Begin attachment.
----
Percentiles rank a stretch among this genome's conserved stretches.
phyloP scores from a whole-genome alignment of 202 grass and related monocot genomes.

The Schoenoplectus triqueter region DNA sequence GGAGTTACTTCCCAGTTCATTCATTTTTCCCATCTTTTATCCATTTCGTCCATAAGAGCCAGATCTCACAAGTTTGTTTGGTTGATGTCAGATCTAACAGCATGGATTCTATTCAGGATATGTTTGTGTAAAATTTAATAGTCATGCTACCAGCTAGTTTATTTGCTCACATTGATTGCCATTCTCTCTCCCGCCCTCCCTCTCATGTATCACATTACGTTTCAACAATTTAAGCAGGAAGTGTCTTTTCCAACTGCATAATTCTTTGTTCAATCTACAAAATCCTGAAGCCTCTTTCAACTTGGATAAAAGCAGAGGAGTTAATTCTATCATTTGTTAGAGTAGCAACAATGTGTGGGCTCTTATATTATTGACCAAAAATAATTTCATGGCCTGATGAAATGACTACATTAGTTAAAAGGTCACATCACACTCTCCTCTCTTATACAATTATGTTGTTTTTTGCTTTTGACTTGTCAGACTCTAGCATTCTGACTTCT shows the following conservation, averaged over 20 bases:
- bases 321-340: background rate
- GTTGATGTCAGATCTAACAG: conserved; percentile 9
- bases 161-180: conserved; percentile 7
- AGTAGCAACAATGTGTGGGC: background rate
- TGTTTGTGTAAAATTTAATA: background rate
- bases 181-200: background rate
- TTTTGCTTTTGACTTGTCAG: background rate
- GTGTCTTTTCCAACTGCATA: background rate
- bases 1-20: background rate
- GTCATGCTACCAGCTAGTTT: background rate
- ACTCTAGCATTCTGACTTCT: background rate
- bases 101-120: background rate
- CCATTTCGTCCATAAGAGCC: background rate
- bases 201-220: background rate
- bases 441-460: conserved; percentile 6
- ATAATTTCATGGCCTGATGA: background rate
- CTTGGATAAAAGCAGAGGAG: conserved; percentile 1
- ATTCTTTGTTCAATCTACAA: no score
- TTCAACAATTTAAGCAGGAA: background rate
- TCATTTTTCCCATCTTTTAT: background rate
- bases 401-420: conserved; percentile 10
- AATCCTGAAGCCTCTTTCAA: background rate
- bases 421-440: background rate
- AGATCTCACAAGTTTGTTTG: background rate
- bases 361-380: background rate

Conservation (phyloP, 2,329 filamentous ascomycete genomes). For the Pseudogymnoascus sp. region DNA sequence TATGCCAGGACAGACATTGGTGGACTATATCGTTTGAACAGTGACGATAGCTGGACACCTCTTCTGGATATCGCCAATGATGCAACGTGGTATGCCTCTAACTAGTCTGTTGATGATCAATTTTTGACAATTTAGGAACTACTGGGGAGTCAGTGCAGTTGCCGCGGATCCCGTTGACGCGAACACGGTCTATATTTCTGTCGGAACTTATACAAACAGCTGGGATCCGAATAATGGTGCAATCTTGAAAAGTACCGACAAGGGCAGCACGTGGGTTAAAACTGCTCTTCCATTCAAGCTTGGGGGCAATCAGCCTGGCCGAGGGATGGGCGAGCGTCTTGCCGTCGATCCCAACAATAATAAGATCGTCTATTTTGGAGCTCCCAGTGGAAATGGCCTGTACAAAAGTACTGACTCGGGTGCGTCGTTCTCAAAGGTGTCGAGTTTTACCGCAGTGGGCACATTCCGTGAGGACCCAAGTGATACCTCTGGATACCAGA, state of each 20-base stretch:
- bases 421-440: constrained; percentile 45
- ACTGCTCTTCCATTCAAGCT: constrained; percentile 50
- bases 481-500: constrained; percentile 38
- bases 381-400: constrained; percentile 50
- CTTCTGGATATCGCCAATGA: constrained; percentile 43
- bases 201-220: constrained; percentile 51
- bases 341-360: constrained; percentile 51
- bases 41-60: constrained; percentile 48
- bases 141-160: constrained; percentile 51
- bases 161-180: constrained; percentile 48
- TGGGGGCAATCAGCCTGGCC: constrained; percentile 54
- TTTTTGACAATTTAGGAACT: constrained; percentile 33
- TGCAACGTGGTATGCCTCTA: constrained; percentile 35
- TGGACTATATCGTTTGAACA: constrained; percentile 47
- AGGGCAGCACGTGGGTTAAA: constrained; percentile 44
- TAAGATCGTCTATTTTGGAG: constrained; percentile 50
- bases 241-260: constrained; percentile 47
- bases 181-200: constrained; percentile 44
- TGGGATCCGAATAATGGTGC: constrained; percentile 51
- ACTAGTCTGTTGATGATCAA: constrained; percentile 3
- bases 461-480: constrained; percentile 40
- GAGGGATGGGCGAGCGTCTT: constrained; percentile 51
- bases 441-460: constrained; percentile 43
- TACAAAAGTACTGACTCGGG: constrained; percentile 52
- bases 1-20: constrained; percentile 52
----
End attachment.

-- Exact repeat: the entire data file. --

Percentiles rank a stretch among this genome's conserved stretches.
phyloP scores from a whole-genome alignment of 202 grass and related monocot genomes.

The Schoenoplectus triqueter region DNA sequence GGAGTTACTTCCCAGTTCATTCATTTTTCCCATCTTTTATCCATTTCGTCCATAAGAGCCAGATCTCACAAGTTTGTTTGGTTGATGTCAGATCTAACAGCATGGATTCTATTCAGGATATGTTTGTGTAAAATTTAATAGTCATGCTACCAGCTAGTTTATTTGCTCACATTGATTGCCATTCTCTCTCCCGCCCTCCCTCTCATGTATCACATTACGTTTCAACAATTTAAGCAGGAAGTGTCTTTTCCAACTGCATAATTCTTTGTTCAATCTACAAAATCCTGAAGCCTCTTTCAACTTGGATAAAAGCAGAGGAGTTAATTCTATCATTTGTTAGAGTAGCAACAATGTGTGGGCTCTTATATTATTGACCAAAAATAATTTCATGGCCTGATGAAATGACTACATTAGTTAAAAGGTCACATCACACTCTCCTCTCTTATACAATTATGTTGTTTTTTGCTTTTGACTTGTCAGACTCTAGCATTCTGACTTCT shows the following conservation, averaged over 20 bases:
- bases 321-340: background rate
- GTTGATGTCAGATCTAACAG: conserved; percentile 9
- bases 161-180: conserved; percentile 7
- AGTAGCAACAATGTGTGGGC: background rate
- TGTTTGTGTAAAATTTAATA: background rate
- bases 181-200: background rate
- TTTTGCTTTTGACTTGTCAG: background rate
- GTGTCTTTTCCAACTGCATA: background rate
- bases 1-20: background rate
- GTCATGCTACCAGCTAGTTT: background rate
- ACTCTAGCATTCTGACTTCT: background rate
- bases 101-120: background rate
- CCATTTCGTCCATAAGAGCC: background rate
- bases 201-220: background rate
- bases 441-460: conserved; percentile 6
- ATAATTTCATGGCCTGATGA: background rate
- CTTGGATAAAAGCAGAGGAG: conserved; percentile 1
- ATTCTTTGTTCAATCTACAA: no score
- TTCAACAATTTAAGCAGGAA: background rate
- TCATTTTTCCCATCTTTTAT: background rate
- bases 401-420: conserved; percentile 10
- AATCCTGAAGCCTCTTTCAA: background rate
- bases 421-440: background rate
- AGATCTCACAAGTTTGTTTG: background rate
- bases 361-380: background rate

Conservation (phyloP, 2,329 filamentous ascomycete genomes). For the Pseudogymnoascus sp. region DNA sequence TATGCCAGGACAGACATTGGTGGACTATATCGTTTGAACAGTGACGATAGCTGGACACCTCTTCTGGATATCGCCAATGATGCAACGTGGTATGCCTCTAACTAGTCTGTTGATGATCAATTTTTGACAATTTAGGAACTACTGGGGAGTCAGTGCAGTTGCCGCGGATCCCGTTGACGCGAACACGGTCTATATTTCTGTCGGAACTTATACAAACAGCTGGGATCCGAATAATGGTGCAATCTTGAAAAGTACCGACAAGGGCAGCACGTGGGTTAAAACTGCTCTTCCATTCAAGCTTGGGGGCAATCAGCCTGGCCGAGGGATGGGCGAGCGTCTTGCCGTCGATCCCAACAATAATAAGATCGTCTATTTTGGAGCTCCCAGTGGAAATGGCCTGTACAAAAGTACTGACTCGGGTGCGTCGTTCTCAAAGGTGTCGAGTTTTACCGCAGTGGGCACATTCCGTGAGGACCCAAGTGATACCTCTGGATACCAGA, state of each 20-base stretch:
- bases 421-440: constrained; percentile 45
- ACTGCTCTTCCATTCAAGCT: constrained; percentile 50
- bases 481-500: constrained; percentile 38
- bases 381-400: constrained; percentile 50
- CTTCTGGATATCGCCAATGA: constrained; percentile 43
- bases 201-220: constrained; percentile 51
- bases 341-360: constrained; percentile 51
- bases 41-60: constrained; percentile 48
- bases 141-160: constrained; percentile 51
- bases 161-180: constrained; percentile 48
- TGGGGGCAATCAGCCTGGCC: constrained; percentile 54
- TTTTTGACAATTTAGGAACT: constrained; percentile 33
- TGCAACGTGGTATGCCTCTA: constrained; percentile 35
- TGGACTATATCGTTTGAACA: constrained; percentile 47
- AGGGCAGCACGTGGGTTAAA: constrained; percentile 44
- TAAGATCGTCTATTTTGGAG: constrained; percentile 50
- bases 241-260: constrained; percentile 47
- bases 181-200: constrained; percentile 44
- TGGGATCCGAATAATGGTGC: constrained; percentile 51
- ACTAGTCTGTTGATGATCAA: constrained; percentile 3
- bases 461-480: constrained; percentile 40
- GAGGGATGGGCGAGCGTCTT: constrained; percentile 51
- bases 441-460: constrained; percentile 43
- TACAAAAGTACTGACTCGGG: constrained; percentile 52
- bases 1-20: constrained; percentile 52